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CMA Induced Organic Enrichment and Oxygen Depletion from Highway Runoff

Published by the American Society of Agricultural and Biological Engineers, St. Joseph, Michigan

Citation:  Pp. 93-98 in Total Maximum Daily Load (TMDL) Environmental Regulations: Proceedings of the March 11-13, 2002 Conference, (Fort Worth, Texas, USA)  701P0102.(doi:10.13031/2013.7535)
Authors:   David W. Ostendorf, Rosalie T. Fauteux, Ashley L. Sullivan
Keywords:   Highway runoff, biodegradation, oxygen demand, sedimentation basins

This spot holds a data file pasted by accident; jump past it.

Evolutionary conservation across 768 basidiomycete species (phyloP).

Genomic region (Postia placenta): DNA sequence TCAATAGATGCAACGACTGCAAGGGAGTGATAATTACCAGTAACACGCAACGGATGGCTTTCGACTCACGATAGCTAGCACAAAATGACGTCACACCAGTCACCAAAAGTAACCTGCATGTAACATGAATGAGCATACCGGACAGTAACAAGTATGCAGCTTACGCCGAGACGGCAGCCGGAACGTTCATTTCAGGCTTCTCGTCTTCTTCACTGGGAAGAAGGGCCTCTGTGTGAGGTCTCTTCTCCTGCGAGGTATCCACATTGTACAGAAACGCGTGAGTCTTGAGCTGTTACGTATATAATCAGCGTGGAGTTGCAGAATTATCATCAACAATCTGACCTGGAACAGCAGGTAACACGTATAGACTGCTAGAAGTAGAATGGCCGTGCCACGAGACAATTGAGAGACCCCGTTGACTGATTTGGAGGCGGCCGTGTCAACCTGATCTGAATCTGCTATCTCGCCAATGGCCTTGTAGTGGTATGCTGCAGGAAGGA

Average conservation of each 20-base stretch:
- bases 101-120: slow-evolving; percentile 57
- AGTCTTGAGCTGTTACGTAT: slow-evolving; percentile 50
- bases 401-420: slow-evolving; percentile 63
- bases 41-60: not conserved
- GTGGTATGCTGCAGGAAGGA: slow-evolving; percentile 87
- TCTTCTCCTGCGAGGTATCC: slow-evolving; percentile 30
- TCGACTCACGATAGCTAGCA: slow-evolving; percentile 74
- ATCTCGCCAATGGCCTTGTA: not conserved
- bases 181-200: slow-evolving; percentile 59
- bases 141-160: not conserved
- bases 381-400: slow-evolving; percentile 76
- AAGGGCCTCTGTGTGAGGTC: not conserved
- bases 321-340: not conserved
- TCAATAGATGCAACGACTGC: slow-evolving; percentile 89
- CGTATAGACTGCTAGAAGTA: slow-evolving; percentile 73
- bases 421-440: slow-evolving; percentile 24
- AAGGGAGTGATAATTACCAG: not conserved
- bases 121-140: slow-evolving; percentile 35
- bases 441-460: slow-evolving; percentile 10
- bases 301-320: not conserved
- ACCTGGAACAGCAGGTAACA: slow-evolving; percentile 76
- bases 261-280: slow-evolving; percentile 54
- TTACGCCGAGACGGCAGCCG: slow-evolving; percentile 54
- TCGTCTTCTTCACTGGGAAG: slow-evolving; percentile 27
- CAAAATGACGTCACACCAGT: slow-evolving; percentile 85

We measured dissolved oxygen, acetate, bicarbonate, and iron concentrations in groundwater near a state highway in southeastern Massachusetts. A closed drainage system sedimentation basin receives runoff containing calcium magnesium acetate (CMA), an alternative deicing agent. The data suggest that CMA impairs groundwater quality by increasing organics and iron in an anoxic plume downgradient of the basin. Drift plowed beyond the closed system is degraded by vadose zone aerobes in the highway shoulder upgradient of the basin. Open drainage systems with biologically active vadose zones reduce the oxygen demand before the runoff reaches groundwater.

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